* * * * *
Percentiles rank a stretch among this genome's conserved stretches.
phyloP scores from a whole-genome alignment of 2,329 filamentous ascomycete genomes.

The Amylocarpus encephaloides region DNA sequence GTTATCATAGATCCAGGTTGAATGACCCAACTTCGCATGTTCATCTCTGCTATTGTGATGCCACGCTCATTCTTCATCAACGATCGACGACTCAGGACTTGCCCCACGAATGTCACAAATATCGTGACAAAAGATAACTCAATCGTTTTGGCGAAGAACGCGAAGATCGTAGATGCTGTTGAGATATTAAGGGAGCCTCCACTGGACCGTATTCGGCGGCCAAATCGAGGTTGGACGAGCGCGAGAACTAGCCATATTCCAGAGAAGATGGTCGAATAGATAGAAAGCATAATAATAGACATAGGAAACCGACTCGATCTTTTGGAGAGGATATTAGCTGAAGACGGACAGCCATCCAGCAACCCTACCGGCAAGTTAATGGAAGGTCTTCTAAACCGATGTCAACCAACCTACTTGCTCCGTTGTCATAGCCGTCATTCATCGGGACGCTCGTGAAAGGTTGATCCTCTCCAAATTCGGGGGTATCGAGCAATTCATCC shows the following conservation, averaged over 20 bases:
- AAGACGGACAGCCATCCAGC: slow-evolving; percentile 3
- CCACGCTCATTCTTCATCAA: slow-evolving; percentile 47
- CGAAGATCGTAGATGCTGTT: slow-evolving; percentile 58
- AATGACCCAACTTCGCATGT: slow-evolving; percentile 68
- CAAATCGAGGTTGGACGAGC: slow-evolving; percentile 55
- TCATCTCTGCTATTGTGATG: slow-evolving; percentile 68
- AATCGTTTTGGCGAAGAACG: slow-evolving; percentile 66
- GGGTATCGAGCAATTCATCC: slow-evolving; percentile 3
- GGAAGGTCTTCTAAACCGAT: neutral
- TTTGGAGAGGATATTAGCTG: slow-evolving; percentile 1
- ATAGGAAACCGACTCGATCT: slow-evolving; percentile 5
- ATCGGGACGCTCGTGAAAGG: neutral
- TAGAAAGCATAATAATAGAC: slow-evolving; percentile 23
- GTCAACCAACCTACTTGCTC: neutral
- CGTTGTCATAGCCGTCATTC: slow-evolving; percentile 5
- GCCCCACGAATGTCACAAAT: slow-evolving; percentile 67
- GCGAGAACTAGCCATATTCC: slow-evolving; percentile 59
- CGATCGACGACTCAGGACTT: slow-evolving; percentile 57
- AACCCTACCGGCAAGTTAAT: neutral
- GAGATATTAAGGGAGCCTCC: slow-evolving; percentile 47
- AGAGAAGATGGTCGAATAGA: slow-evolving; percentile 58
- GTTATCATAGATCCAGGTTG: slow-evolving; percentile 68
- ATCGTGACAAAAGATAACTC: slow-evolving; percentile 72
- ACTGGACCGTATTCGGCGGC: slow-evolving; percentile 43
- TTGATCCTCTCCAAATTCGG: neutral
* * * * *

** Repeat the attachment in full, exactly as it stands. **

Percentiles rank a stretch among this genome's conserved stretches.
phyloP scores from a whole-genome alignment of 2,329 filamentous ascomycete genomes.

The Amylocarpus encephaloides region DNA sequence GTTATCATAGATCCAGGTTGAATGACCCAACTTCGCATGTTCATCTCTGCTATTGTGATGCCACGCTCATTCTTCATCAACGATCGACGACTCAGGACTTGCCCCACGAATGTCACAAATATCGTGACAAAAGATAACTCAATCGTTTTGGCGAAGAACGCGAAGATCGTAGATGCTGTTGAGATATTAAGGGAGCCTCCACTGGACCGTATTCGGCGGCCAAATCGAGGTTGGACGAGCGCGAGAACTAGCCATATTCCAGAGAAGATGGTCGAATAGATAGAAAGCATAATAATAGACATAGGAAACCGACTCGATCTTTTGGAGAGGATATTAGCTGAAGACGGACAGCCATCCAGCAACCCTACCGGCAAGTTAATGGAAGGTCTTCTAAACCGATGTCAACCAACCTACTTGCTCCGTTGTCATAGCCGTCATTCATCGGGACGCTCGTGAAAGGTTGATCCTCTCCAAATTCGGGGGTATCGAGCAATTCATCC shows the following conservation, averaged over 20 bases:
- AAGACGGACAGCCATCCAGC: slow-evolving; percentile 3
- CCACGCTCATTCTTCATCAA: slow-evolving; percentile 47
- CGAAGATCGTAGATGCTGTT: slow-evolving; percentile 58
- AATGACCCAACTTCGCATGT: slow-evolving; percentile 68
- CAAATCGAGGTTGGACGAGC: slow-evolving; percentile 55
- TCATCTCTGCTATTGTGATG: slow-evolving; percentile 68
- AATCGTTTTGGCGAAGAACG: slow-evolving; percentile 66
- GGGTATCGAGCAATTCATCC: slow-evolving; percentile 3
- GGAAGGTCTTCTAAACCGAT: neutral
- TTTGGAGAGGATATTAGCTG: slow-evolving; percentile 1
- ATAGGAAACCGACTCGATCT: slow-evolving; percentile 5
- ATCGGGACGCTCGTGAAAGG: neutral
- TAGAAAGCATAATAATAGAC: slow-evolving; percentile 23
- GTCAACCAACCTACTTGCTC: neutral
- CGTTGTCATAGCCGTCATTC: slow-evolving; percentile 5
- GCCCCACGAATGTCACAAAT: slow-evolving; percentile 67
- GCGAGAACTAGCCATATTCC: slow-evolving; percentile 59
- CGATCGACGACTCAGGACTT: slow-evolving; percentile 57
- AACCCTACCGGCAAGTTAAT: neutral
- GAGATATTAAGGGAGCCTCC: slow-evolving; percentile 47
- AGAGAAGATGGTCGAATAGA: slow-evolving; percentile 58
- GTTATCATAGATCCAGGTTG: slow-evolving; percentile 68
- ATCGTGACAAAAGATAACTC: slow-evolving; percentile 72
- ACTGGACCGTATTCGGCGGC: slow-evolving; percentile 43
- TTGATCCTCTCCAAATTCGG: neutral